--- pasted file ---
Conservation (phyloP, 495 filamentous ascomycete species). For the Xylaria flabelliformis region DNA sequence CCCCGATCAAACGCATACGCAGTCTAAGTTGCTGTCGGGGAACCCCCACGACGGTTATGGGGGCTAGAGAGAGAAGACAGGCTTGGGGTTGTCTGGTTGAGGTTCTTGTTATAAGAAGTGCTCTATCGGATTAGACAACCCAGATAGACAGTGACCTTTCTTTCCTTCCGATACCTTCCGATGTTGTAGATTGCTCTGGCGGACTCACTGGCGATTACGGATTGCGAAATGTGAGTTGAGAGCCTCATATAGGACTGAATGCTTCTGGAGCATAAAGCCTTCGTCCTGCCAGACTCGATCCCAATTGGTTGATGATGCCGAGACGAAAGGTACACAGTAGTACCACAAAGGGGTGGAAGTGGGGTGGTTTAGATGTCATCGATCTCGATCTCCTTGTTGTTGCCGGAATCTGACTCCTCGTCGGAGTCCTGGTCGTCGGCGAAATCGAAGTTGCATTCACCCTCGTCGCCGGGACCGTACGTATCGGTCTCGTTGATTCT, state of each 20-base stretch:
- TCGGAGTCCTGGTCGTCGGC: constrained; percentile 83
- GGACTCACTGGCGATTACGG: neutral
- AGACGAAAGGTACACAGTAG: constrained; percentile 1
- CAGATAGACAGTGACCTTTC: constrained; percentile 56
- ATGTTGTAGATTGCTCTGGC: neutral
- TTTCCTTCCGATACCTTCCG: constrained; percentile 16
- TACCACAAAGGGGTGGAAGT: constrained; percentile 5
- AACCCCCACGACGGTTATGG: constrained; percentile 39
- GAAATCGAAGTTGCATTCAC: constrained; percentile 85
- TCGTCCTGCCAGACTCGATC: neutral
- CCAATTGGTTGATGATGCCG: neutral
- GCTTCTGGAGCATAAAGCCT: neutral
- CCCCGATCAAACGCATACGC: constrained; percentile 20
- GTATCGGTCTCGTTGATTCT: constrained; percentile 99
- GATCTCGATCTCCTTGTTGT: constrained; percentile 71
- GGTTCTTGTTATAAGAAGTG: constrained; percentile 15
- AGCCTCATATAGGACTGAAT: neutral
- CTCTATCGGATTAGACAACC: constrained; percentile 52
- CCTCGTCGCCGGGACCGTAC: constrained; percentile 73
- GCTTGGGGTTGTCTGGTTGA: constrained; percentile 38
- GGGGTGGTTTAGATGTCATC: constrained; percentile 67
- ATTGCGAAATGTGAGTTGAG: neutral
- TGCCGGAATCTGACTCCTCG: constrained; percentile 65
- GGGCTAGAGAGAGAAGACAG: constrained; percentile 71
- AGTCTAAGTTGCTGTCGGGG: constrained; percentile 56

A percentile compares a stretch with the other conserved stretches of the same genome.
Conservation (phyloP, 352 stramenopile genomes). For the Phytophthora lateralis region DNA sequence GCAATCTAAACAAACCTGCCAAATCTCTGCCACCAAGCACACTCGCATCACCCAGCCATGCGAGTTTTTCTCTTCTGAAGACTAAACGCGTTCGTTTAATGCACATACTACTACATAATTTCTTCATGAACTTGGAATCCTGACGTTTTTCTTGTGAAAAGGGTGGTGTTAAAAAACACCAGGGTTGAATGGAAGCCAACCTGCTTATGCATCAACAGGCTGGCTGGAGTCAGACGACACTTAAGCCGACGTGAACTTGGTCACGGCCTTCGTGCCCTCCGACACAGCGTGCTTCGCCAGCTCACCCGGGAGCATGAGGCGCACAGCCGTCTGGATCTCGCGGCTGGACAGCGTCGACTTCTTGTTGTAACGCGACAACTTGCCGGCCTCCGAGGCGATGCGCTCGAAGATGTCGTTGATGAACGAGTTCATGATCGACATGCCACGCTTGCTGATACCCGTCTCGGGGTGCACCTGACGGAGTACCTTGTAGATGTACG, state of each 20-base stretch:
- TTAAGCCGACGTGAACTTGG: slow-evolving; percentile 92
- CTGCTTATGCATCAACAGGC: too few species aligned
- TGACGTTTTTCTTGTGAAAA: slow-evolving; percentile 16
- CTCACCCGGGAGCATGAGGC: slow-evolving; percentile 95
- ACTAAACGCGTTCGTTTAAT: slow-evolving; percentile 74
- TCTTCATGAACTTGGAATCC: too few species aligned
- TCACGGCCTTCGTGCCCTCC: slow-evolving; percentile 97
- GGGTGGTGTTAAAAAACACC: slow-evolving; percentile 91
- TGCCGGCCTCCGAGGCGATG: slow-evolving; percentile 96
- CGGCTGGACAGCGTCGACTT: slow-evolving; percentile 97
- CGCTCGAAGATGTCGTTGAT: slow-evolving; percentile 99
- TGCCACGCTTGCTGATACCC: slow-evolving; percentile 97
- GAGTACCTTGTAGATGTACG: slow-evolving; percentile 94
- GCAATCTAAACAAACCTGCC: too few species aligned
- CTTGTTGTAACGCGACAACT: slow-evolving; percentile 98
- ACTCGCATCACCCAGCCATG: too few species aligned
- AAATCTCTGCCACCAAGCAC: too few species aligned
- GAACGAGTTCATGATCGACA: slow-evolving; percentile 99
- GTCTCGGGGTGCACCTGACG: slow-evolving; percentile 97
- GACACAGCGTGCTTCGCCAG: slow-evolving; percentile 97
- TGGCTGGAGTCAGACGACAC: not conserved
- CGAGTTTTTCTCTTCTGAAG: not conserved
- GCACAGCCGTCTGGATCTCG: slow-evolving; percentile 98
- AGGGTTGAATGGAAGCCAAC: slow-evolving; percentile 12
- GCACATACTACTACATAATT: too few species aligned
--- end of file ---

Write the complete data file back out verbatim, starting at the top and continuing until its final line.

Conservation (phyloP, 495 filamentous ascomycete species). For the Xylaria flabelliformis region DNA sequence CCCCGATCAAACGCATACGCAGTCTAAGTTGCTGTCGGGGAACCCCCACGACGGTTATGGGGGCTAGAGAGAGAAGACAGGCTTGGGGTTGTCTGGTTGAGGTTCTTGTTATAAGAAGTGCTCTATCGGATTAGACAACCCAGATAGACAGTGACCTTTCTTTCCTTCCGATACCTTCCGATGTTGTAGATTGCTCTGGCGGACTCACTGGCGATTACGGATTGCGAAATGTGAGTTGAGAGCCTCATATAGGACTGAATGCTTCTGGAGCATAAAGCCTTCGTCCTGCCAGACTCGATCCCAATTGGTTGATGATGCCGAGACGAAAGGTACACAGTAGTACCACAAAGGGGTGGAAGTGGGGTGGTTTAGATGTCATCGATCTCGATCTCCTTGTTGTTGCCGGAATCTGACTCCTCGTCGGAGTCCTGGTCGTCGGCGAAATCGAAGTTGCATTCACCCTCGTCGCCGGGACCGTACGTATCGGTCTCGTTGATTCT, state of each 20-base stretch:
- TCGGAGTCCTGGTCGTCGGC: constrained; percentile 83
- GGACTCACTGGCGATTACGG: neutral
- AGACGAAAGGTACACAGTAG: constrained; percentile 1
- CAGATAGACAGTGACCTTTC: constrained; percentile 56
- ATGTTGTAGATTGCTCTGGC: neutral
- TTTCCTTCCGATACCTTCCG: constrained; percentile 16
- TACCACAAAGGGGTGGAAGT: constrained; percentile 5
- AACCCCCACGACGGTTATGG: constrained; percentile 39
- GAAATCGAAGTTGCATTCAC: constrained; percentile 85
- TCGTCCTGCCAGACTCGATC: neutral
- CCAATTGGTTGATGATGCCG: neutral
- GCTTCTGGAGCATAAAGCCT: neutral
- CCCCGATCAAACGCATACGC: constrained; percentile 20
- GTATCGGTCTCGTTGATTCT: constrained; percentile 99
- GATCTCGATCTCCTTGTTGT: constrained; percentile 71
- GGTTCTTGTTATAAGAAGTG: constrained; percentile 15
- AGCCTCATATAGGACTGAAT: neutral
- CTCTATCGGATTAGACAACC: constrained; percentile 52
- CCTCGTCGCCGGGACCGTAC: constrained; percentile 73
- GCTTGGGGTTGTCTGGTTGA: constrained; percentile 38
- GGGGTGGTTTAGATGTCATC: constrained; percentile 67
- ATTGCGAAATGTGAGTTGAG: neutral
- TGCCGGAATCTGACTCCTCG: constrained; percentile 65
- GGGCTAGAGAGAGAAGACAG: constrained; percentile 71
- AGTCTAAGTTGCTGTCGGGG: constrained; percentile 56

A percentile compares a stretch with the other conserved stretches of the same genome.
Conservation (phyloP, 352 stramenopile genomes). For the Phytophthora lateralis region DNA sequence GCAATCTAAACAAACCTGCCAAATCTCTGCCACCAAGCACACTCGCATCACCCAGCCATGCGAGTTTTTCTCTTCTGAAGACTAAACGCGTTCGTTTAATGCACATACTACTACATAATTTCTTCATGAACTTGGAATCCTGACGTTTTTCTTGTGAAAAGGGTGGTGTTAAAAAACACCAGGGTTGAATGGAAGCCAACCTGCTTATGCATCAACAGGCTGGCTGGAGTCAGACGACACTTAAGCCGACGTGAACTTGGTCACGGCCTTCGTGCCCTCCGACACAGCGTGCTTCGCCAGCTCACCCGGGAGCATGAGGCGCACAGCCGTCTGGATCTCGCGGCTGGACAGCGTCGACTTCTTGTTGTAACGCGACAACTTGCCGGCCTCCGAGGCGATGCGCTCGAAGATGTCGTTGATGAACGAGTTCATGATCGACATGCCACGCTTGCTGATACCCGTCTCGGGGTGCACCTGACGGAGTACCTTGTAGATGTACG, state of each 20-base stretch:
- TTAAGCCGACGTGAACTTGG: slow-evolving; percentile 92
- CTGCTTATGCATCAACAGGC: too few species aligned
- TGACGTTTTTCTTGTGAAAA: slow-evolving; percentile 16
- CTCACCCGGGAGCATGAGGC: slow-evolving; percentile 95
- ACTAAACGCGTTCGTTTAAT: slow-evolving; percentile 74
- TCTTCATGAACTTGGAATCC: too few species aligned
- TCACGGCCTTCGTGCCCTCC: slow-evolving; percentile 97
- GGGTGGTGTTAAAAAACACC: slow-evolving; percentile 91
- TGCCGGCCTCCGAGGCGATG: slow-evolving; percentile 96
- CGGCTGGACAGCGTCGACTT: slow-evolving; percentile 97
- CGCTCGAAGATGTCGTTGAT: slow-evolving; percentile 99
- TGCCACGCTTGCTGATACCC: slow-evolving; percentile 97
- GAGTACCTTGTAGATGTACG: slow-evolving; percentile 94
- GCAATCTAAACAAACCTGCC: too few species aligned
- CTTGTTGTAACGCGACAACT: slow-evolving; percentile 98
- ACTCGCATCACCCAGCCATG: too few species aligned
- AAATCTCTGCCACCAAGCAC: too few species aligned
- GAACGAGTTCATGATCGACA: slow-evolving; percentile 99
- GTCTCGGGGTGCACCTGACG: slow-evolving; percentile 97
- GACACAGCGTGCTTCGCCAG: slow-evolving; percentile 97
- TGGCTGGAGTCAGACGACAC: not conserved
- CGAGTTTTTCTCTTCTGAAG: not conserved
- GCACAGCCGTCTGGATCTCG: slow-evolving; percentile 98
- AGGGTTGAATGGAAGCCAAC: slow-evolving; percentile 12
- GCACATACTACTACATAATT: too few species aligned